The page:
Though, getting a degree after your diploma is not compulsory, however, your career can speed up when you enroll for a degree program in Practical nursing (LPN), after your diploma and licensure. Most students often prefer to go straight into nursing practices, immediately after their licensure.
Licensure Requirements for Licensed Practical Nurses
At the end of the 12 month training for Licensed Practical Nurse, an aspiring LPN is mandated to register for the National Council Licensure Examination for Practical Nurses (NCLEX-PN). The NCLEX-PN licensure examination is administered by the National Council of State Boards for Nursing. This is an adaptive examination that tests every components of the thought courses during the diploma program.
The examination will require that you make a payment of $200 at the point of registration, or you can register online via the National Council of State Boards for Nursing – www.ncsbn.org. The National Council Licensure Examination for Practical Nurses (NCLEX-PN), comprises of practical and written examination parts. On passing this exam, you will receive the LPN Licensure and you will be eligible to practice the nursing profession in any hospital, and in any state of the country.
Where do LPN’s work?
As a licensed practical nurse, you can apply your skills in patient care, in broad range of health care fields. Licensed practical nurses are employed in government hospitals, clinics, as well as private doctor offices, hospice facilities, nursing homes and health care organizations. Most licensed practical nurses work on average of 40 hours a week, including shifts (those who work on night and weekend shifts are entitled to more benefits than those who work on regular day shifts).
Some licensed practical nurses work part time, when they further their education and training. While most nurses prefer to work on one facility, others divide their work hours between multiple locations. There are licensed practical nurses who travel country-wide, working for different hospitals and health care facilities for few month at a time- these nurses are usually hired on contractual basis.
LPN to RN
As a Licensed Practical Nurse you would be eligible for advanced placement the higher degree program required to become an RN which is the Associate of Applied Science in Nursing program. It takes around 12 months to complete an LPN program whereas Registered Nursing Programs take between 18-36 months to complete.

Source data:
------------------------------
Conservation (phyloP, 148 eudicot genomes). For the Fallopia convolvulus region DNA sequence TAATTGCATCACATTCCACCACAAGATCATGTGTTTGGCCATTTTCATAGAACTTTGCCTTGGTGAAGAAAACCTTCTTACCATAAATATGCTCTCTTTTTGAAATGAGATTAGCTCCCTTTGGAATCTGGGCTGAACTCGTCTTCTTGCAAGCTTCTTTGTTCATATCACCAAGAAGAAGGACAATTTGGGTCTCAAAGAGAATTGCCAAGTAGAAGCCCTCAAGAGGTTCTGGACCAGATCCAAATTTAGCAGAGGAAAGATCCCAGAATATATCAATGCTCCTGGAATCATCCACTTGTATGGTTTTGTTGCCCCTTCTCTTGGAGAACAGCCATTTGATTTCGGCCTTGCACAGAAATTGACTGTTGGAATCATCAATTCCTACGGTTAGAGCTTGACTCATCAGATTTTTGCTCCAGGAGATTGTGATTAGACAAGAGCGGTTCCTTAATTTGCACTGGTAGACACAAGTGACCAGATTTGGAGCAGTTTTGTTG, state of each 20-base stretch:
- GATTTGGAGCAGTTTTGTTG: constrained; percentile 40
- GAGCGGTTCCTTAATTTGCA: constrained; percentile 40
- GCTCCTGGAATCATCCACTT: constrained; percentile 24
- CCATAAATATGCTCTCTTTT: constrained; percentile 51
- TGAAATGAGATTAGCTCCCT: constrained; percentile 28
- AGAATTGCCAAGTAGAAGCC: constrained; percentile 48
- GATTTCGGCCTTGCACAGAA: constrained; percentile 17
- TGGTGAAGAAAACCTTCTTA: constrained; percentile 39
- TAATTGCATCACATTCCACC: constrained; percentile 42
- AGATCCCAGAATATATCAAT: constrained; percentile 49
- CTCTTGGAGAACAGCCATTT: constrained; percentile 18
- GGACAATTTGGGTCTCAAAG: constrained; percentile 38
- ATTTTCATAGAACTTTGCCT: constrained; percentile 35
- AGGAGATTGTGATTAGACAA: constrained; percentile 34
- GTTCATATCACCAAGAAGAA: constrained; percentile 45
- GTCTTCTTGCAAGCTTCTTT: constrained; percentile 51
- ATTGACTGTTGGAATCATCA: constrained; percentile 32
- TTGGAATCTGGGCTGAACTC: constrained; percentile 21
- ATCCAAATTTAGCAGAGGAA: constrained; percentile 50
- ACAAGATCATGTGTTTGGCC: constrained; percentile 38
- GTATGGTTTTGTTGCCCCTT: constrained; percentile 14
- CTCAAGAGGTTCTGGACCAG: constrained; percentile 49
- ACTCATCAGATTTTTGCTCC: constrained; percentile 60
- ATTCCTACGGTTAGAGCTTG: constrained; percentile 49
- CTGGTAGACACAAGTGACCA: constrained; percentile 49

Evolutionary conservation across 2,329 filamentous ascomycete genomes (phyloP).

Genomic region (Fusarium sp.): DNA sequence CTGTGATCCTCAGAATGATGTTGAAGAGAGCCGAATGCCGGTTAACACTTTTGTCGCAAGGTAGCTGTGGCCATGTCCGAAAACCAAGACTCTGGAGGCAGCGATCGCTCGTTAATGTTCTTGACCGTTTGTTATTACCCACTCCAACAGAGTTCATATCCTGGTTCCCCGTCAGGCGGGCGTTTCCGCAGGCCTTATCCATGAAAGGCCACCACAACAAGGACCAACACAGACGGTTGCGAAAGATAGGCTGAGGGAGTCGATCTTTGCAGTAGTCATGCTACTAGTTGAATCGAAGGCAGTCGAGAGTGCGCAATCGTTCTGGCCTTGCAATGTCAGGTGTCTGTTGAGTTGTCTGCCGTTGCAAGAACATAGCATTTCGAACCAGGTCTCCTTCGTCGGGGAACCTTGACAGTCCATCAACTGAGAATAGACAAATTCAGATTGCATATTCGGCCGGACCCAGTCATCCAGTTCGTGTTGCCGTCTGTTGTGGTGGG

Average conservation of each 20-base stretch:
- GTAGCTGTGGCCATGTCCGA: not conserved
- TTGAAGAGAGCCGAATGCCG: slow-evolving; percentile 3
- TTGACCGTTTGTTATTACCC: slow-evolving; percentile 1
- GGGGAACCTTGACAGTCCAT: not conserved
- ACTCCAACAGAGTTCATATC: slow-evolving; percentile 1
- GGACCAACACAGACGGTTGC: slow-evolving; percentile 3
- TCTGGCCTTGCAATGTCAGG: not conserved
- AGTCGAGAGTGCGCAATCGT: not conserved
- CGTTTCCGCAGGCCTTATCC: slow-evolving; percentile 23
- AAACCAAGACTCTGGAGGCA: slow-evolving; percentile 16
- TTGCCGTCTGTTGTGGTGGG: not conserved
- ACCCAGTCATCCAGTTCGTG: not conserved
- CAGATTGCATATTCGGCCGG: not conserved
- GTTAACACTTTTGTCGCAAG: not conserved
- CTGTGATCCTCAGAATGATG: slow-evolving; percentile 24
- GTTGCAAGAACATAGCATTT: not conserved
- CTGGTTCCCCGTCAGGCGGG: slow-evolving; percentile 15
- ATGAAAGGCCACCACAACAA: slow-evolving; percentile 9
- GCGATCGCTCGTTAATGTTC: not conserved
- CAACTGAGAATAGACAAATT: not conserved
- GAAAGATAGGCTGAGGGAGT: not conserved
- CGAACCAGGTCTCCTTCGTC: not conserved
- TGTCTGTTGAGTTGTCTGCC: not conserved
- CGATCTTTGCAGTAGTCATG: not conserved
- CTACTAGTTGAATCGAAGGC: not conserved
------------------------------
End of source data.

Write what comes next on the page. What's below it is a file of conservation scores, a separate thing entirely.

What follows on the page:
The exact amount of time it takes is dependent on the choice of degree whether it is a BSN (Bachelor of Science in Nursing), an ADN (Associate Degree in Nursing), or a diploma from an accredited nursing program.
The BSN is the preferred choice of RN program by employers and takes 4 years to complete. Nevertheless many candidates who choose the shorter timeframe and completes the ADN or diploma which takes 2-3 years will also be able to secure employment upon graduation.
CNA to LPN Bridge Program
The unfortunate truth is that most of the CNA programs carry no credit towards the Practical Nursing program. What this means, is that certified nursing assistants are on the same starting level as someone with no nursing experience. Although LPN programs don’t require CNA experience as a pre-requisite they do consider it valuable and often ask.
What some aspiring nursing students also choose to do is to work as a CNA to gain experience while waiting to get into a BSN program and make a direct route to RN.
Many individuals benefit from being a CNA first plus the money comes in handy for the tuition and your daily expenses. But since an LPN takes significantly less time to complete than RN many choose the ADN route first. Your goal is to ensure you choose a school with a good reputation and NCLEX pass rate.
LPN Professional Organizations & Resources
Main Featured Image Source